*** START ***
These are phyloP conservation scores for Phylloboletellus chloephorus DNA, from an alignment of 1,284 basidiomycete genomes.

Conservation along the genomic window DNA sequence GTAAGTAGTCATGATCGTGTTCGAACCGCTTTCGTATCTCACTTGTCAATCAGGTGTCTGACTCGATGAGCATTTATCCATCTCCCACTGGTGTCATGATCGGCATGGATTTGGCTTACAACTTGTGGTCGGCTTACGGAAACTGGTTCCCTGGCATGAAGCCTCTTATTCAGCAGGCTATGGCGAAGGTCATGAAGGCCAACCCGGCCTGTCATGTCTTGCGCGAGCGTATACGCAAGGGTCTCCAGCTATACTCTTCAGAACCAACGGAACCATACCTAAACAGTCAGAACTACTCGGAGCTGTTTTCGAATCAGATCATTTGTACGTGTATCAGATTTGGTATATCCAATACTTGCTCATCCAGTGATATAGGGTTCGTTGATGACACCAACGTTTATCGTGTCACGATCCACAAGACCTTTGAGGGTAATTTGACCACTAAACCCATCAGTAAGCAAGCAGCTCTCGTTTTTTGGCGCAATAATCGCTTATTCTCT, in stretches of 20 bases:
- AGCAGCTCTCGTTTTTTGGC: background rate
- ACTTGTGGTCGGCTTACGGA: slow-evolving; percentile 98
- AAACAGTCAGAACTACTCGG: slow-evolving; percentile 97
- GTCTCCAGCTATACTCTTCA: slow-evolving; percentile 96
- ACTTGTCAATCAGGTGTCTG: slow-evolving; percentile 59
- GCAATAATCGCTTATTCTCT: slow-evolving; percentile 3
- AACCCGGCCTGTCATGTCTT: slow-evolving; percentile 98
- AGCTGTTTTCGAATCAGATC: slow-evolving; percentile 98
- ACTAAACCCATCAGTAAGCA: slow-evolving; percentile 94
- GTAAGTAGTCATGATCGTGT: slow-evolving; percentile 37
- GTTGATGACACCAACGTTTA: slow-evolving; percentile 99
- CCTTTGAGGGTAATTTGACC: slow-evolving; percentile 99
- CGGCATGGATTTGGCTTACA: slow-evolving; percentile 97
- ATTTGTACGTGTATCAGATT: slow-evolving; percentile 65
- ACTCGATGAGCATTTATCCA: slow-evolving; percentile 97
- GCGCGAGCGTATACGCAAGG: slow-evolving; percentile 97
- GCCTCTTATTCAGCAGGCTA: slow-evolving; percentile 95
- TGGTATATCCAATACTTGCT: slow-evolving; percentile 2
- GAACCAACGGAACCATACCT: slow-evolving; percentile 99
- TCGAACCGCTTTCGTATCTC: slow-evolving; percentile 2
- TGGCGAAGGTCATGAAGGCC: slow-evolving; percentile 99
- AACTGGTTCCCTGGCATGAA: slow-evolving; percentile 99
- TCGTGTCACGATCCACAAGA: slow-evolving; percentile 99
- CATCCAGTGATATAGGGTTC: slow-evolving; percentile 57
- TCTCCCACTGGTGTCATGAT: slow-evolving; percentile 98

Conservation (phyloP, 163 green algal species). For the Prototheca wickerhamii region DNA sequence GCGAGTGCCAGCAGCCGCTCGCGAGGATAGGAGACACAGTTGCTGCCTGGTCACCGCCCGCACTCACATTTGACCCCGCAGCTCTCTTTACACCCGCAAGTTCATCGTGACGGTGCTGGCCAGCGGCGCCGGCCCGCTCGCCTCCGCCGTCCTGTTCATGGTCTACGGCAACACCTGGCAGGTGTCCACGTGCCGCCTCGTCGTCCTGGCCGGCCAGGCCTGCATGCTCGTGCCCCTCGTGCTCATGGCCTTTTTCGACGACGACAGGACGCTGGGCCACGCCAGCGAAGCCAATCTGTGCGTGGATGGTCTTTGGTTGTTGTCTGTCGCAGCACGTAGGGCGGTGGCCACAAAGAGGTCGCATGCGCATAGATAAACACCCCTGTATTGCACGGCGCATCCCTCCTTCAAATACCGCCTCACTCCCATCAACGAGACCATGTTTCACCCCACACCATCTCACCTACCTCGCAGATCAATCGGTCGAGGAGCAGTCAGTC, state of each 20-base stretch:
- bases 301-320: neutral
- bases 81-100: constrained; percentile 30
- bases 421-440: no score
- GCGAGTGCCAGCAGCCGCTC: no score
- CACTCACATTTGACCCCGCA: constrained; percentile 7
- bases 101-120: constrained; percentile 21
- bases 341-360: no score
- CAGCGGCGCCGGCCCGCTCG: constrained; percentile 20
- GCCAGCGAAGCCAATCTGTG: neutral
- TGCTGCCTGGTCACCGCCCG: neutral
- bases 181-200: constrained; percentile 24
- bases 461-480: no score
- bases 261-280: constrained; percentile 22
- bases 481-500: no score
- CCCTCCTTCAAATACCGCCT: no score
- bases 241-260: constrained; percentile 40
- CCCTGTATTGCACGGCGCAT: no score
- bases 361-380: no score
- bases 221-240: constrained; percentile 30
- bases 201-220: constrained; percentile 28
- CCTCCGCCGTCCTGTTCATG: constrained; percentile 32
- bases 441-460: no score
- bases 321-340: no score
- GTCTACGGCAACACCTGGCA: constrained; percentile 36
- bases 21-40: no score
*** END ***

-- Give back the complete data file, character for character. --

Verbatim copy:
These are phyloP conservation scores for Phylloboletellus chloephorus DNA, from an alignment of 1,284 basidiomycete genomes.

Conservation along the genomic window DNA sequence GTAAGTAGTCATGATCGTGTTCGAACCGCTTTCGTATCTCACTTGTCAATCAGGTGTCTGACTCGATGAGCATTTATCCATCTCCCACTGGTGTCATGATCGGCATGGATTTGGCTTACAACTTGTGGTCGGCTTACGGAAACTGGTTCCCTGGCATGAAGCCTCTTATTCAGCAGGCTATGGCGAAGGTCATGAAGGCCAACCCGGCCTGTCATGTCTTGCGCGAGCGTATACGCAAGGGTCTCCAGCTATACTCTTCAGAACCAACGGAACCATACCTAAACAGTCAGAACTACTCGGAGCTGTTTTCGAATCAGATCATTTGTACGTGTATCAGATTTGGTATATCCAATACTTGCTCATCCAGTGATATAGGGTTCGTTGATGACACCAACGTTTATCGTGTCACGATCCACAAGACCTTTGAGGGTAATTTGACCACTAAACCCATCAGTAAGCAAGCAGCTCTCGTTTTTTGGCGCAATAATCGCTTATTCTCT, in stretches of 20 bases:
- AGCAGCTCTCGTTTTTTGGC: background rate
- ACTTGTGGTCGGCTTACGGA: slow-evolving; percentile 98
- AAACAGTCAGAACTACTCGG: slow-evolving; percentile 97
- GTCTCCAGCTATACTCTTCA: slow-evolving; percentile 96
- ACTTGTCAATCAGGTGTCTG: slow-evolving; percentile 59
- GCAATAATCGCTTATTCTCT: slow-evolving; percentile 3
- AACCCGGCCTGTCATGTCTT: slow-evolving; percentile 98
- AGCTGTTTTCGAATCAGATC: slow-evolving; percentile 98
- ACTAAACCCATCAGTAAGCA: slow-evolving; percentile 94
- GTAAGTAGTCATGATCGTGT: slow-evolving; percentile 37
- GTTGATGACACCAACGTTTA: slow-evolving; percentile 99
- CCTTTGAGGGTAATTTGACC: slow-evolving; percentile 99
- CGGCATGGATTTGGCTTACA: slow-evolving; percentile 97
- ATTTGTACGTGTATCAGATT: slow-evolving; percentile 65
- ACTCGATGAGCATTTATCCA: slow-evolving; percentile 97
- GCGCGAGCGTATACGCAAGG: slow-evolving; percentile 97
- GCCTCTTATTCAGCAGGCTA: slow-evolving; percentile 95
- TGGTATATCCAATACTTGCT: slow-evolving; percentile 2
- GAACCAACGGAACCATACCT: slow-evolving; percentile 99
- TCGAACCGCTTTCGTATCTC: slow-evolving; percentile 2
- TGGCGAAGGTCATGAAGGCC: slow-evolving; percentile 99
- AACTGGTTCCCTGGCATGAA: slow-evolving; percentile 99
- TCGTGTCACGATCCACAAGA: slow-evolving; percentile 99
- CATCCAGTGATATAGGGTTC: slow-evolving; percentile 57
- TCTCCCACTGGTGTCATGAT: slow-evolving; percentile 98

Conservation (phyloP, 163 green algal species). For the Prototheca wickerhamii region DNA sequence GCGAGTGCCAGCAGCCGCTCGCGAGGATAGGAGACACAGTTGCTGCCTGGTCACCGCCCGCACTCACATTTGACCCCGCAGCTCTCTTTACACCCGCAAGTTCATCGTGACGGTGCTGGCCAGCGGCGCCGGCCCGCTCGCCTCCGCCGTCCTGTTCATGGTCTACGGCAACACCTGGCAGGTGTCCACGTGCCGCCTCGTCGTCCTGGCCGGCCAGGCCTGCATGCTCGTGCCCCTCGTGCTCATGGCCTTTTTCGACGACGACAGGACGCTGGGCCACGCCAGCGAAGCCAATCTGTGCGTGGATGGTCTTTGGTTGTTGTCTGTCGCAGCACGTAGGGCGGTGGCCACAAAGAGGTCGCATGCGCATAGATAAACACCCCTGTATTGCACGGCGCATCCCTCCTTCAAATACCGCCTCACTCCCATCAACGAGACCATGTTTCACCCCACACCATCTCACCTACCTCGCAGATCAATCGGTCGAGGAGCAGTCAGTC, state of each 20-base stretch:
- bases 301-320: neutral
- bases 81-100: constrained; percentile 30
- bases 421-440: no score
- GCGAGTGCCAGCAGCCGCTC: no score
- CACTCACATTTGACCCCGCA: constrained; percentile 7
- bases 101-120: constrained; percentile 21
- bases 341-360: no score
- CAGCGGCGCCGGCCCGCTCG: constrained; percentile 20
- GCCAGCGAAGCCAATCTGTG: neutral
- TGCTGCCTGGTCACCGCCCG: neutral
- bases 181-200: constrained; percentile 24
- bases 461-480: no score
- bases 261-280: constrained; percentile 22
- bases 481-500: no score
- CCCTCCTTCAAATACCGCCT: no score
- bases 241-260: constrained; percentile 40
- CCCTGTATTGCACGGCGCAT: no score
- bases 361-380: no score
- bases 221-240: constrained; percentile 30
- bases 201-220: constrained; percentile 28
- CCTCCGCCGTCCTGTTCATG: constrained; percentile 32
- bases 441-460: no score
- bases 321-340: no score
- GTCTACGGCAACACCTGGCA: constrained; percentile 36
- bases 21-40: no score